After age took over, would I remember these times forever and pray not to let my private memories fade?

Only the next generation held the answer.

Eventually mother donned silver baubles at her neck and left wrist. The jewelry shone as bright as the chrome on the soda fountain stools at Ansen's Drug Store downtown.

Later on in life, would I recall silver being ruthlessly polished and it was almost a sin if anything gold should ever tarnish? Would I wish things could return to being clean, spit-shine, simple? Unaware the vivid colors of the fifties were the backdrop of middle America?

As my long-term memory took shape, would I eventually share with my children and grandchildren tales of how frequently mother went to PTA meetings and women's neighborhood gatherings while dad worked his nine to five job without any thought of overtime? Or that one actually knew his neighbor and even socialized with them; and, in fact, the family doctor made house calls?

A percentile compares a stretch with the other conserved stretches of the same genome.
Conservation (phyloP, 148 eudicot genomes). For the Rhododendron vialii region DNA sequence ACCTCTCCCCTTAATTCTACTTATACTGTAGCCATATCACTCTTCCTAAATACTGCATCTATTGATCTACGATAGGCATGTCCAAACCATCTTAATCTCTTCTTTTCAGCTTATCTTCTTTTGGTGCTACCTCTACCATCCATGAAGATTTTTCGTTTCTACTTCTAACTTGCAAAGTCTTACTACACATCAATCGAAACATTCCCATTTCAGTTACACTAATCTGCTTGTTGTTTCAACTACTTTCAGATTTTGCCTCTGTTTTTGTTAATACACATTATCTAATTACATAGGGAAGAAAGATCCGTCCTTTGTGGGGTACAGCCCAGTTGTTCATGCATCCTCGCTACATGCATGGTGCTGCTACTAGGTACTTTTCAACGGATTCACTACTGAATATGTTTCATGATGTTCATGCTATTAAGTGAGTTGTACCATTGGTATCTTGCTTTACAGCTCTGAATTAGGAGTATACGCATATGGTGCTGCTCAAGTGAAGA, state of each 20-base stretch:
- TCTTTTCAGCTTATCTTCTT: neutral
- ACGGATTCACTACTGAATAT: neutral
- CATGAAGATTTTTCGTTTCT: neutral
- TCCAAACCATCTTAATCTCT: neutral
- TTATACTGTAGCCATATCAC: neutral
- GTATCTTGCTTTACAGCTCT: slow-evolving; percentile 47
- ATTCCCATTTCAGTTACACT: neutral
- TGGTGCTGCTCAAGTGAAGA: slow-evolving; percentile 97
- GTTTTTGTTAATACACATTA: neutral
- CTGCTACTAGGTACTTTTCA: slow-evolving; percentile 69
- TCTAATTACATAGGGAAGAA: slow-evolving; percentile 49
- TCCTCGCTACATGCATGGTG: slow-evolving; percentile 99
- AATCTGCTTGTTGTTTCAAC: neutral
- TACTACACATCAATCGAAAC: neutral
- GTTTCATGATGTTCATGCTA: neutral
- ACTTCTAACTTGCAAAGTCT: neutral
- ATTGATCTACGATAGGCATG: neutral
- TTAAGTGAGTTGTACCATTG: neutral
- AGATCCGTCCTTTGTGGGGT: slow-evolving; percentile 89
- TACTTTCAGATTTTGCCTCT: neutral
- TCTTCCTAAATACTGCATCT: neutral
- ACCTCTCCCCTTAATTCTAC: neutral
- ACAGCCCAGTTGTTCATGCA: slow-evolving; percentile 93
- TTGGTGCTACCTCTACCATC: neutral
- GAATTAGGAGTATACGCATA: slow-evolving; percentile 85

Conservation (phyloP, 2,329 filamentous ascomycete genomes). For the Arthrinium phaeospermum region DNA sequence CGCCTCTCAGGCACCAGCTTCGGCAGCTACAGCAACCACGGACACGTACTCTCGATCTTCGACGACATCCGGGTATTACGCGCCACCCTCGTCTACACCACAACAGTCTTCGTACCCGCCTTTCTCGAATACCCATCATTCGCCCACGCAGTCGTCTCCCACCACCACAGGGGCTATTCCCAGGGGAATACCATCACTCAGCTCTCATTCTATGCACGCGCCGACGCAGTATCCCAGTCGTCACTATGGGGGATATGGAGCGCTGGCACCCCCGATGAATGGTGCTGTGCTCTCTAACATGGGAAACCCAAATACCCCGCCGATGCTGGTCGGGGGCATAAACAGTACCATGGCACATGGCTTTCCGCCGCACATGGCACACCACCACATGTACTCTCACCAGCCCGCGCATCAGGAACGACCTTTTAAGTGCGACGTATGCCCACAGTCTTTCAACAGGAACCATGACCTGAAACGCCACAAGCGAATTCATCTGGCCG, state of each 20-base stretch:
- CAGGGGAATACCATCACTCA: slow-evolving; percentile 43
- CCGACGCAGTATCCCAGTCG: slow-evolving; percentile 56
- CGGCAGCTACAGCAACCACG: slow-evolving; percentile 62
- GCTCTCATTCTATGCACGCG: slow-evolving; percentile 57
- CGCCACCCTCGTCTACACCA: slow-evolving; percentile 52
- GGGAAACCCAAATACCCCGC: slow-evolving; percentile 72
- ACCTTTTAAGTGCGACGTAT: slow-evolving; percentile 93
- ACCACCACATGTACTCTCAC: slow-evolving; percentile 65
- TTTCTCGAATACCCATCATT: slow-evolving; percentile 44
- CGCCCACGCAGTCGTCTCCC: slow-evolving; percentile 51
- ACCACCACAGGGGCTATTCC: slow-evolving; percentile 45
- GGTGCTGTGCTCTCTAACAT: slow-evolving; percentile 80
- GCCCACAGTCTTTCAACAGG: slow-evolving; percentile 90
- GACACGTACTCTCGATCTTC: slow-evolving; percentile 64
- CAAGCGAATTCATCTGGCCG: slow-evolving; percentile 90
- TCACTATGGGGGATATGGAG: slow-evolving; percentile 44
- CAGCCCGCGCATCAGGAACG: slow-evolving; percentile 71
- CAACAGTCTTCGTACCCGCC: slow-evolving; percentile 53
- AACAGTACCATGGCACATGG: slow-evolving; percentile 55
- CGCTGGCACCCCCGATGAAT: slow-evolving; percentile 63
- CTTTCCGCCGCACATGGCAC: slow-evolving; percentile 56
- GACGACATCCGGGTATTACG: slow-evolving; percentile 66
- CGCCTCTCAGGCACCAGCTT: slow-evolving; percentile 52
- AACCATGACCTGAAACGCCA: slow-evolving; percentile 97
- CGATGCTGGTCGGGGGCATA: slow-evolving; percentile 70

Mother placed white lace gloves, her final accessories, on her hands. The cloth was a bit whiter than Miss Palmer's chalk that scribbled lessons on my class blackboard. She stood and ironed down her dress with her palms, afterward slipping on her brown mink wrap.

The coat Dad had worked a second job to buy her for her thirtieth birthday.

The finished effect was priceless and would stay in my memory for years to come.

"I'll tell you details in the morning, girls." She took a deep breath as if she didn't want to leave anything to chance. "Now. . .kisses night." Mother bent over and allowed me and Jeannie to peck her rouged cheeks, using caution not to distort the artistic treatment she had just deposited on her lips.